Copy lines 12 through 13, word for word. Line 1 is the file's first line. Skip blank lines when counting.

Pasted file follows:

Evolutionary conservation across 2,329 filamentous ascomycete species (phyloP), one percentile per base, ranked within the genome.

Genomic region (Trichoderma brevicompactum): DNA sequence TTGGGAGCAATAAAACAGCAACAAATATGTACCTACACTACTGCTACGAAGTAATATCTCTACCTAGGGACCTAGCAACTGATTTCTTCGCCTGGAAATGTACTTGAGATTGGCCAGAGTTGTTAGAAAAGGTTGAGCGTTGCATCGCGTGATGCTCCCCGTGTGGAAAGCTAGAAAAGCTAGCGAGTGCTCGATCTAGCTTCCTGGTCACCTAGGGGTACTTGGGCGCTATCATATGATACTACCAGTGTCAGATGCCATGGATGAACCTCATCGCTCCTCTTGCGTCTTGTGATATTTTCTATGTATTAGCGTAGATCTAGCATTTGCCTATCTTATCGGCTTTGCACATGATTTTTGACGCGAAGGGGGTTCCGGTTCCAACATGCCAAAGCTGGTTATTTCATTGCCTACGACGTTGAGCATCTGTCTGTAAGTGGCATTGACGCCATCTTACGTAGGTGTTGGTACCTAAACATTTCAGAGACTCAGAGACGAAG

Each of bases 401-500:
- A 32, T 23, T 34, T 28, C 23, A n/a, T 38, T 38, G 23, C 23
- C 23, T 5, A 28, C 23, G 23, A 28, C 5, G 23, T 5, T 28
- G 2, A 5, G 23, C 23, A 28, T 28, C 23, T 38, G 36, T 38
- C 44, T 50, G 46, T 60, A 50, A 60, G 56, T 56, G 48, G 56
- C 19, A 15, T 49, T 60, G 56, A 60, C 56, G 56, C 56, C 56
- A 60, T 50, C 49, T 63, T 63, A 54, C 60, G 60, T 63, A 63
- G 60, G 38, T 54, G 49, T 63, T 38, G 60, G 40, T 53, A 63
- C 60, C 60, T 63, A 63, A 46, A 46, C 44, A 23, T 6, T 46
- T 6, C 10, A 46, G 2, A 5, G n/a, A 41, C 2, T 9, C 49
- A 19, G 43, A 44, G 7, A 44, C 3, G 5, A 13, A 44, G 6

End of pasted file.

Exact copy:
- T 6, C 10, A 46, G 2, A 5, G n/a, A 41, C 2, T 9, C 49
- A 19, G 43, A 44, G 7, A 44, C 3, G 5, A 13, A 44, G 6